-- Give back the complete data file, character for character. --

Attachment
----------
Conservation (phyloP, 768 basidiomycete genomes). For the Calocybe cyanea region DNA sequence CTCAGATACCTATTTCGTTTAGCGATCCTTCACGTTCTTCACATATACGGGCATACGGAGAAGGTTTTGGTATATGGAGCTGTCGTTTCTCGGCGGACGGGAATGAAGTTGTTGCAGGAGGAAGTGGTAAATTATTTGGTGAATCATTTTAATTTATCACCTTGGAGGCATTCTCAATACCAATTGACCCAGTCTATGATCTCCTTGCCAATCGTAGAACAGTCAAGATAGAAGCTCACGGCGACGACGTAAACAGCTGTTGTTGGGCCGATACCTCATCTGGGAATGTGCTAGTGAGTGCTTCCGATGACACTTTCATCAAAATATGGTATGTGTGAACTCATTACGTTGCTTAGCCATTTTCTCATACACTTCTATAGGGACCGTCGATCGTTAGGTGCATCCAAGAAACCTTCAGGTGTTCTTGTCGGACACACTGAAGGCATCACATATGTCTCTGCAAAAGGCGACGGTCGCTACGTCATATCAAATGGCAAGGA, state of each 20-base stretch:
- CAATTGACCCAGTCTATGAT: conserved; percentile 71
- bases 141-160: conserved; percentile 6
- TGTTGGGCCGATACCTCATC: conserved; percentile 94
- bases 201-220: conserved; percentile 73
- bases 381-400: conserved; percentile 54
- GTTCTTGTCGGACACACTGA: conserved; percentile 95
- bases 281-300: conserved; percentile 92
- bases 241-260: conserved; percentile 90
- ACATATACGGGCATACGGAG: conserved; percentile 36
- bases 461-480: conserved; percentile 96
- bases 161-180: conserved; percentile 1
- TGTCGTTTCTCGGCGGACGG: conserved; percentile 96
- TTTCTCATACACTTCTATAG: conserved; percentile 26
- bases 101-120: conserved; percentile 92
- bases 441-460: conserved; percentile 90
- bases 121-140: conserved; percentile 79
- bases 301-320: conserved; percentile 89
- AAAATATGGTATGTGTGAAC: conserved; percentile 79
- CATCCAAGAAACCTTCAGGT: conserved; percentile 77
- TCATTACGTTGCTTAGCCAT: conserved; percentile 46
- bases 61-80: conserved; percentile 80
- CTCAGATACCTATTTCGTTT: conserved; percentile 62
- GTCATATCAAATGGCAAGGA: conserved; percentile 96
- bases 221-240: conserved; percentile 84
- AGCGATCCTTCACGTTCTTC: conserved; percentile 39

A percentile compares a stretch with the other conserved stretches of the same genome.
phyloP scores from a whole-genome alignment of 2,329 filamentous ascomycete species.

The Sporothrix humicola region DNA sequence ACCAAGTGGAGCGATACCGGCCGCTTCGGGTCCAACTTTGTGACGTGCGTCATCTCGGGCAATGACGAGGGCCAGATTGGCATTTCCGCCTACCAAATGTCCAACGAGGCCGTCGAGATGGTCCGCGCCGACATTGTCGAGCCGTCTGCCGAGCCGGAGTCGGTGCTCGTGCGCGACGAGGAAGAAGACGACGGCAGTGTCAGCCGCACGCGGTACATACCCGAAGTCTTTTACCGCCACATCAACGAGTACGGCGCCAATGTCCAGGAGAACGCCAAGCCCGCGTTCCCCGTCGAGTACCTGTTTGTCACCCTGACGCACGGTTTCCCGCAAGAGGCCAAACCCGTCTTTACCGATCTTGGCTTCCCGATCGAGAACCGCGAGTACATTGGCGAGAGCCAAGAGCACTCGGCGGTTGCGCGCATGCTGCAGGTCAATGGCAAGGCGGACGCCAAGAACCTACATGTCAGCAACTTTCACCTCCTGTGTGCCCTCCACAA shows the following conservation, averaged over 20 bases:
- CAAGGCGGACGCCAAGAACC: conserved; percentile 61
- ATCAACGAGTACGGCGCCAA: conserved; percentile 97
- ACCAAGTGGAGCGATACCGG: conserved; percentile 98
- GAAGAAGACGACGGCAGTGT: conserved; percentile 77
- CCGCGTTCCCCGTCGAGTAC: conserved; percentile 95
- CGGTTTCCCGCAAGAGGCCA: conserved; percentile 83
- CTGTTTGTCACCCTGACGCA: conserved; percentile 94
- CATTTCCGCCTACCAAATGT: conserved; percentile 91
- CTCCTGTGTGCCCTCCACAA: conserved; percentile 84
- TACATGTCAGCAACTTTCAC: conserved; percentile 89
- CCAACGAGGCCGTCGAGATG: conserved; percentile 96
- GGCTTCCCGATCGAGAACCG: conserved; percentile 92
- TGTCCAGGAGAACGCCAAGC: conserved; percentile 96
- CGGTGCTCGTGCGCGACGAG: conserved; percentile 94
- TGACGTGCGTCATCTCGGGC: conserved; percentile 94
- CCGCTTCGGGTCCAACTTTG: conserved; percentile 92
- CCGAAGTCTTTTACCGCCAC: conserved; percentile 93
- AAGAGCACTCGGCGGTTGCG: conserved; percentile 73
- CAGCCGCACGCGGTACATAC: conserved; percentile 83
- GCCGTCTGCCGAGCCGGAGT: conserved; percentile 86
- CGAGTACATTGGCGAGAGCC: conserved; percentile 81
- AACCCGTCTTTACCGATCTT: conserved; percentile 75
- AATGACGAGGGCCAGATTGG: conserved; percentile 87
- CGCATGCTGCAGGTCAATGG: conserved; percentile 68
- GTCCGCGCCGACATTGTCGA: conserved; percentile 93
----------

Conservation (phyloP, 768 basidiomycete genomes). For the Calocybe cyanea region DNA sequence CTCAGATACCTATTTCGTTTAGCGATCCTTCACGTTCTTCACATATACGGGCATACGGAGAAGGTTTTGGTATATGGAGCTGTCGTTTCTCGGCGGACGGGAATGAAGTTGTTGCAGGAGGAAGTGGTAAATTATTTGGTGAATCATTTTAATTTATCACCTTGGAGGCATTCTCAATACCAATTGACCCAGTCTATGATCTCCTTGCCAATCGTAGAACAGTCAAGATAGAAGCTCACGGCGACGACGTAAACAGCTGTTGTTGGGCCGATACCTCATCTGGGAATGTGCTAGTGAGTGCTTCCGATGACACTTTCATCAAAATATGGTATGTGTGAACTCATTACGTTGCTTAGCCATTTTCTCATACACTTCTATAGGGACCGTCGATCGTTAGGTGCATCCAAGAAACCTTCAGGTGTTCTTGTCGGACACACTGAAGGCATCACATATGTCTCTGCAAAAGGCGACGGTCGCTACGTCATATCAAATGGCAAGGA, state of each 20-base stretch:
- CAATTGACCCAGTCTATGAT: conserved; percentile 71
- bases 141-160: conserved; percentile 6
- TGTTGGGCCGATACCTCATC: conserved; percentile 94
- bases 201-220: conserved; percentile 73
- bases 381-400: conserved; percentile 54
- GTTCTTGTCGGACACACTGA: conserved; percentile 95
- bases 281-300: conserved; percentile 92
- bases 241-260: conserved; percentile 90
- ACATATACGGGCATACGGAG: conserved; percentile 36
- bases 461-480: conserved; percentile 96
- bases 161-180: conserved; percentile 1
- TGTCGTTTCTCGGCGGACGG: conserved; percentile 96
- TTTCTCATACACTTCTATAG: conserved; percentile 26
- bases 101-120: conserved; percentile 92
- bases 441-460: conserved; percentile 90
- bases 121-140: conserved; percentile 79
- bases 301-320: conserved; percentile 89
- AAAATATGGTATGTGTGAAC: conserved; percentile 79
- CATCCAAGAAACCTTCAGGT: conserved; percentile 77
- TCATTACGTTGCTTAGCCAT: conserved; percentile 46
- bases 61-80: conserved; percentile 80
- CTCAGATACCTATTTCGTTT: conserved; percentile 62
- GTCATATCAAATGGCAAGGA: conserved; percentile 96
- bases 221-240: conserved; percentile 84
- AGCGATCCTTCACGTTCTTC: conserved; percentile 39

A percentile compares a stretch with the other conserved stretches of the same genome.
phyloP scores from a whole-genome alignment of 2,329 filamentous ascomycete species.

The Sporothrix humicola region DNA sequence ACCAAGTGGAGCGATACCGGCCGCTTCGGGTCCAACTTTGTGACGTGCGTCATCTCGGGCAATGACGAGGGCCAGATTGGCATTTCCGCCTACCAAATGTCCAACGAGGCCGTCGAGATGGTCCGCGCCGACATTGTCGAGCCGTCTGCCGAGCCGGAGTCGGTGCTCGTGCGCGACGAGGAAGAAGACGACGGCAGTGTCAGCCGCACGCGGTACATACCCGAAGTCTTTTACCGCCACATCAACGAGTACGGCGCCAATGTCCAGGAGAACGCCAAGCCCGCGTTCCCCGTCGAGTACCTGTTTGTCACCCTGACGCACGGTTTCCCGCAAGAGGCCAAACCCGTCTTTACCGATCTTGGCTTCCCGATCGAGAACCGCGAGTACATTGGCGAGAGCCAAGAGCACTCGGCGGTTGCGCGCATGCTGCAGGTCAATGGCAAGGCGGACGCCAAGAACCTACATGTCAGCAACTTTCACCTCCTGTGTGCCCTCCACAA shows the following conservation, averaged over 20 bases:
- CAAGGCGGACGCCAAGAACC: conserved; percentile 61
- ATCAACGAGTACGGCGCCAA: conserved; percentile 97
- ACCAAGTGGAGCGATACCGG: conserved; percentile 98
- GAAGAAGACGACGGCAGTGT: conserved; percentile 77
- CCGCGTTCCCCGTCGAGTAC: conserved; percentile 95
- CGGTTTCCCGCAAGAGGCCA: conserved; percentile 83
- CTGTTTGTCACCCTGACGCA: conserved; percentile 94
- CATTTCCGCCTACCAAATGT: conserved; percentile 91
- CTCCTGTGTGCCCTCCACAA: conserved; percentile 84
- TACATGTCAGCAACTTTCAC: conserved; percentile 89
- CCAACGAGGCCGTCGAGATG: conserved; percentile 96
- GGCTTCCCGATCGAGAACCG: conserved; percentile 92
- TGTCCAGGAGAACGCCAAGC: conserved; percentile 96
- CGGTGCTCGTGCGCGACGAG: conserved; percentile 94
- TGACGTGCGTCATCTCGGGC: conserved; percentile 94
- CCGCTTCGGGTCCAACTTTG: conserved; percentile 92
- CCGAAGTCTTTTACCGCCAC: conserved; percentile 93
- AAGAGCACTCGGCGGTTGCG: conserved; percentile 73
- CAGCCGCACGCGGTACATAC: conserved; percentile 83
- GCCGTCTGCCGAGCCGGAGT: conserved; percentile 86
- CGAGTACATTGGCGAGAGCC: conserved; percentile 81
- AACCCGTCTTTACCGATCTT: conserved; percentile 75
- AATGACGAGGGCCAGATTGG: conserved; percentile 87
- CGCATGCTGCAGGTCAATGG: conserved; percentile 68
- GTCCGCGCCGACATTGTCGA: conserved; percentile 93